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Tips for Creating a Harassment-Free Workplace

We spend a third of the day in our workplace. Whether in an office or a warehouse, we want a pleasant, if not inviting, work environment. Unfortunately, discrimination and harassment can turn any business into a toxic workplace.

The effects of discrimination and harassment in the workplace are pervasive. It increases absenteeism, higher healthcare costs, and reduced employee retention. A toxic company culture reduces employee morale and production, affecting your bottom line.

Creating a workplace culture that supports all workers and reduces harassment improves morale. Small business owners can often see and prevent workplace harassment easier than larger companies. It just takes some planning.

Creating Anti-Discrimination Policies

The Equal Employment Opportunity Commission (EEOC) recommends developing anti-discrimination and anti-harassment policies. Get input from employees. Consult with legal professionals to ensure compliance with federal and state laws. Your state may have stricter regulations than federal law.

Incorporate your harassment and discrimination training and policies into your employee handbook. All new employees should have a copy in their hiring packet. All existing employees should get it as soon as it is available.

Your policy should contain:

  • An explanation of prohibited conduct, with plain examples. For instance, "sexual harassment, such as catcalling, whistling, physical contact, touching, groping, etc."
  • An anonymous complaint process with accessible methods of reporting. Complaints should not have to follow a "chain of command" if the employee's supervisor or manager is the harasser.
  • Assurance you will protect confidentiality to the greatest extent possible. Acknowledge that pursuing criminal charges may involve other departments or agencies.
  • Assurance that you will protect complainants and witnesses against retaliation.
  • Assurance that you will take immediate corrective actions after a thorough investigation. Include examples of the type and nature of the corrective procedure.

It's also essential to train employees on your policies. Conduct sexual harassment prevention training and discrimination training. Make this part of your onboarding process for all new hires. Some states have laws requiring mandatory sexual harassment training. Other states "strongly recommend" it.

Other Anti-Discrimination Suggestions

The EEOC recommends employers take a zero-tolerance attitude toward inappropriate behavior. Your business culture may accept certain actions or comments that would be harassment in other settings.

In a workplace study on harassment, an EEOC task force found the "zero-tolerance" concept leads to a "one-size-fits-all" disciplinary approach. This leads to "employee under-reporting of harassment, particularly where they do not want a colleague or co-worker to lose their job over relatively minor harassing behavior — they simply want the harassment to stop."

In light of this, most businesses cannot immediately enact a zero-tolerance policy. The EEOC advises using a reasonable person standard to create a sexual harassment policy. Begin enforcement with reminders and ramp up the disciplinary action. When someone requests that joking or teasing stop, it should stop. It doesn't matter if it's about gender identity or sandwich preference.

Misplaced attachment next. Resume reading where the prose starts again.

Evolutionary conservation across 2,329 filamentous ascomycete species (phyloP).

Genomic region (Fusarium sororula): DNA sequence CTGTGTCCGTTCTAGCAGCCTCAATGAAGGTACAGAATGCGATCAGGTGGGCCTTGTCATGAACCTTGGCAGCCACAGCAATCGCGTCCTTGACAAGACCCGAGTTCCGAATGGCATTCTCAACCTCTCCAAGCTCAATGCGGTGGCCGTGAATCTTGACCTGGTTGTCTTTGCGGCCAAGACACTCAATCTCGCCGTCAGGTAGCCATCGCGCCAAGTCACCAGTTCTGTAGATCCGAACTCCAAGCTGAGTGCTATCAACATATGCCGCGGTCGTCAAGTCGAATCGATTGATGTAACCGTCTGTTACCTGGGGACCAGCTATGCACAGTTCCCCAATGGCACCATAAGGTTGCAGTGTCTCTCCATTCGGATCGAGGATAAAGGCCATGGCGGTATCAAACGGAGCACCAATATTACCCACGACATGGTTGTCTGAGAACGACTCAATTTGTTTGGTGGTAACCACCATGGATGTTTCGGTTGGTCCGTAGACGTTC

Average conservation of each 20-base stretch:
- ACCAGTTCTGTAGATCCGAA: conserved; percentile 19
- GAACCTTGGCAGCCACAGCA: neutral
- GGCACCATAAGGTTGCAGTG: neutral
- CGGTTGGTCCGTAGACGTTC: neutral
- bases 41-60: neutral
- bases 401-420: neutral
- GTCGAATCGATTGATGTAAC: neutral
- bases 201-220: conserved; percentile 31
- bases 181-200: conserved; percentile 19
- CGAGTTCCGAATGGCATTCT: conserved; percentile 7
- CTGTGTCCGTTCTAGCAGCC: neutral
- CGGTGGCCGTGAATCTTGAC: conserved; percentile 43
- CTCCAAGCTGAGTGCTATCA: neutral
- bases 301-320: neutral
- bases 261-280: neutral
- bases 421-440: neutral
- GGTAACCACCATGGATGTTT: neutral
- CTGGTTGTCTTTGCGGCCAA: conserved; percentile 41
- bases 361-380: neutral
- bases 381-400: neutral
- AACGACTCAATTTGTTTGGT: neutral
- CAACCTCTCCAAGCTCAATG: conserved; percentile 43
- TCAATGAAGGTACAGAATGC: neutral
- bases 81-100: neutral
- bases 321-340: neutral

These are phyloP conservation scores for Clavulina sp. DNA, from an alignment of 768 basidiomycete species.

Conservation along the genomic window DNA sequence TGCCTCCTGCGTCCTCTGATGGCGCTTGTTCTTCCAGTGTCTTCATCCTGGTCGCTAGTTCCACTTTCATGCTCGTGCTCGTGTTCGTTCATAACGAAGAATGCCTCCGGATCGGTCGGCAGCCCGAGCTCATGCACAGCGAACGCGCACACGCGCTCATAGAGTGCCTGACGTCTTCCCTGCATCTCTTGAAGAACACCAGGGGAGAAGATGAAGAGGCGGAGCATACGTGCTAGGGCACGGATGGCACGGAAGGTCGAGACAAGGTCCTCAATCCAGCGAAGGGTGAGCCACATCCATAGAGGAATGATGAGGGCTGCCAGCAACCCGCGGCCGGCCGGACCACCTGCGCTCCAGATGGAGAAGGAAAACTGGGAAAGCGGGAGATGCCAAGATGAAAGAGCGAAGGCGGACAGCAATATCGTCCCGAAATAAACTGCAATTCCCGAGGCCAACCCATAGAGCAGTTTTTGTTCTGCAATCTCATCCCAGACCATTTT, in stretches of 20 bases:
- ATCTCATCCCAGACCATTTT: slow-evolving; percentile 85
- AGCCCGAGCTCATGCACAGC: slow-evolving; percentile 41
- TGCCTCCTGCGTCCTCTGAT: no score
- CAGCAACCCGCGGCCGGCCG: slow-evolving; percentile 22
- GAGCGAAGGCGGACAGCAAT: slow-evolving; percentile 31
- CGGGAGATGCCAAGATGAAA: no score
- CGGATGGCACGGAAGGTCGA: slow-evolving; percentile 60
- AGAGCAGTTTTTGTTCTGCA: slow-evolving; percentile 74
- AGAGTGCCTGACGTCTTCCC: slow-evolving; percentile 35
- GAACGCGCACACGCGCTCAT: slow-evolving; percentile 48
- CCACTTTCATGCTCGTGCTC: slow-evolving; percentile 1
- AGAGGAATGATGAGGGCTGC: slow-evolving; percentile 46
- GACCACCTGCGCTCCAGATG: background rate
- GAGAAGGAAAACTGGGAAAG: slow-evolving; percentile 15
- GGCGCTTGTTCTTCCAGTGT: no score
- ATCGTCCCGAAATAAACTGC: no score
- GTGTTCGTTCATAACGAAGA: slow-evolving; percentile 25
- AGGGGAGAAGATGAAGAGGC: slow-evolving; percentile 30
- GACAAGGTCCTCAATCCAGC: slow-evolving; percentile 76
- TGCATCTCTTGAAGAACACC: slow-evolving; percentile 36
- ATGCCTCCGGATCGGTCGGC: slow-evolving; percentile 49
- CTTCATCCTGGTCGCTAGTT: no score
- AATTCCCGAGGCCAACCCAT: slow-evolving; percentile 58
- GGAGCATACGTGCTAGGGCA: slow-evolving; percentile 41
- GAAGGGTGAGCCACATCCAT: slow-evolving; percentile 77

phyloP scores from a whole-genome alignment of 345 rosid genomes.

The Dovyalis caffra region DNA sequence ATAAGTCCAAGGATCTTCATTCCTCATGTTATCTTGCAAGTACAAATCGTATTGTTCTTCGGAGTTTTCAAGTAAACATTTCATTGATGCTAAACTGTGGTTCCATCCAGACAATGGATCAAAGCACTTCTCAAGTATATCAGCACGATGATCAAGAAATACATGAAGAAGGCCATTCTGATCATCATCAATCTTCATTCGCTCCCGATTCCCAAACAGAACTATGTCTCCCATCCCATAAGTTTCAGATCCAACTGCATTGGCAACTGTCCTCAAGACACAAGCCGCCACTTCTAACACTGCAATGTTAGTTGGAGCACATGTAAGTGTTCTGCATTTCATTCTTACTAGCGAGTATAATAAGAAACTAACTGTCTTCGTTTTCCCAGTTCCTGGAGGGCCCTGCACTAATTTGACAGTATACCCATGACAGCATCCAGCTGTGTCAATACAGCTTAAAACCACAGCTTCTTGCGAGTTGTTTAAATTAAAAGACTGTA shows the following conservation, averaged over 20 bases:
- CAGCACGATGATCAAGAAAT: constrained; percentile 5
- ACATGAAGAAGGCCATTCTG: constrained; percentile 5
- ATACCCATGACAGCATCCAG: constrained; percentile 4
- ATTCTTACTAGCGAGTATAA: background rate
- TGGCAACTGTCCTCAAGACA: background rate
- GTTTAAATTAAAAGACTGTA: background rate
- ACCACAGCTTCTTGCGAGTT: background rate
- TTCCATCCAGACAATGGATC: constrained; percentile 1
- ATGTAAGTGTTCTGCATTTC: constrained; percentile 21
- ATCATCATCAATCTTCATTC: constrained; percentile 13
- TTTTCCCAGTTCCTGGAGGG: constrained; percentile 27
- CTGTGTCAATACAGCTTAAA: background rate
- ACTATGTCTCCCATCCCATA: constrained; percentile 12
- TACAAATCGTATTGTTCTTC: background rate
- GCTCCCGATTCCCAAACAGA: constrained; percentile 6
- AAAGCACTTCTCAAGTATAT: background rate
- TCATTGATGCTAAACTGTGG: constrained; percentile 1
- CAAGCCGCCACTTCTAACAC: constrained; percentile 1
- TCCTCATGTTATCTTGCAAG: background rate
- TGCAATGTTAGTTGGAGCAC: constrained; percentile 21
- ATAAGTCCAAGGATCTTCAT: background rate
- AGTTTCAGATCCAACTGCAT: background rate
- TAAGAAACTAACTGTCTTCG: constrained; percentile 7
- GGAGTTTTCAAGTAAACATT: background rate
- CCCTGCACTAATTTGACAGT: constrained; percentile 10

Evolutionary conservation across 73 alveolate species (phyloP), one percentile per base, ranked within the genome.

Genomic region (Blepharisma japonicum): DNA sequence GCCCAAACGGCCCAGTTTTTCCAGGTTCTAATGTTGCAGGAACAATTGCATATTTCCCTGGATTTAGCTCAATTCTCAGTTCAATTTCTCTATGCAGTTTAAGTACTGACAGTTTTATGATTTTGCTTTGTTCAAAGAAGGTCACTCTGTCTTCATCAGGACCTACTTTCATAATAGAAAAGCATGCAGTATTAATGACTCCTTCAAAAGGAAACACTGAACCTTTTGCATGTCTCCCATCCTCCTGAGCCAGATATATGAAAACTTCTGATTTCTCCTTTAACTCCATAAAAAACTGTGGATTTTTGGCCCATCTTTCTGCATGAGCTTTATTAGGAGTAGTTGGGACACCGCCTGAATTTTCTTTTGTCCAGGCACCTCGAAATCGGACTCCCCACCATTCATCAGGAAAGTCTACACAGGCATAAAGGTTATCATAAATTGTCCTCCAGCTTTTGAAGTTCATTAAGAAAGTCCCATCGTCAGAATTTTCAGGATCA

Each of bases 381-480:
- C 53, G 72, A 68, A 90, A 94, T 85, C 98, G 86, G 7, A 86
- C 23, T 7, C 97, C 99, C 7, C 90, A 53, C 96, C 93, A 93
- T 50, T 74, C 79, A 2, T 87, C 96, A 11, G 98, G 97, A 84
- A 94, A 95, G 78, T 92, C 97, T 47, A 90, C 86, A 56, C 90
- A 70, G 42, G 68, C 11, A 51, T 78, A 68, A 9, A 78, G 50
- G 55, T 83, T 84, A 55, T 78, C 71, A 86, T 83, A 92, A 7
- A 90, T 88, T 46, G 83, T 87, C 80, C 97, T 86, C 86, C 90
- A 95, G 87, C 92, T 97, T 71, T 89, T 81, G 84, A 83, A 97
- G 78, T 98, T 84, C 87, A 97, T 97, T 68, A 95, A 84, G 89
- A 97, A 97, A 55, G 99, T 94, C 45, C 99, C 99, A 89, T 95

Remember that employers are legally obligated to follow federal and state anti-discrimination laws. Some states, such as California, have annual training rules to refresh workers on harassment policies. Get legal advice about the laws in your state.

Handling Harassment Complaints

How you handle discrimination claims determines how harassment issues will continue going forward. You can train employees all day. But how you respond to a charge of discrimination will show your workers you want change.

hostile work environment begins when complaints go unaddressed. Or worse, when the person making the complaint gets treated as the wrongdoer. Take all claims of harassment or discriminatory treatment seriously. Treat harassment claims like any other claim of wrongdoing.

The following tips can help you effectively handle complaints of harassment:

  • Investigate every claim. Interview potential witnesses confidentially in private. Do not assume there will be physical evidence of a harmful encounter.
  • Do not assume the reporter is being "too sensitive." Don't downplay with statements like "You laughed at those jokes before" or "You know Fred is like that." Something is upsetting the employee now. What happened in the past is not relevant.
  • Be alert for phrases like "unprofessional," "inappropriate," or requests to have a different partner. An employee may want to wait to explain the problem. You may need to encourage the employee to give specifics.
  • Do not take sides. Don't ask if they can work it out themselves. Don't attempt to resolve it by reassigning one or the other to a different location or shift.

If your investigation shows harassment has happened, you must follow your own policy. If your policy stated that sexual harassment would result in termination, that must be the outcome. Your policy is only useful if your employees can depend on a serious end to the investigation.

Legal Options for Employers

Employers have a legal obligation to follow federal and state anti-discrimination laws. So, it's important to get legal advice about the requirements in your state.

As an employer, you must create a safe, welcoming environment for all employees. You must have policies in place protecting workers against harassment and discrimination. Contact an employment law attorney today for legal help to follow federal or state laws.

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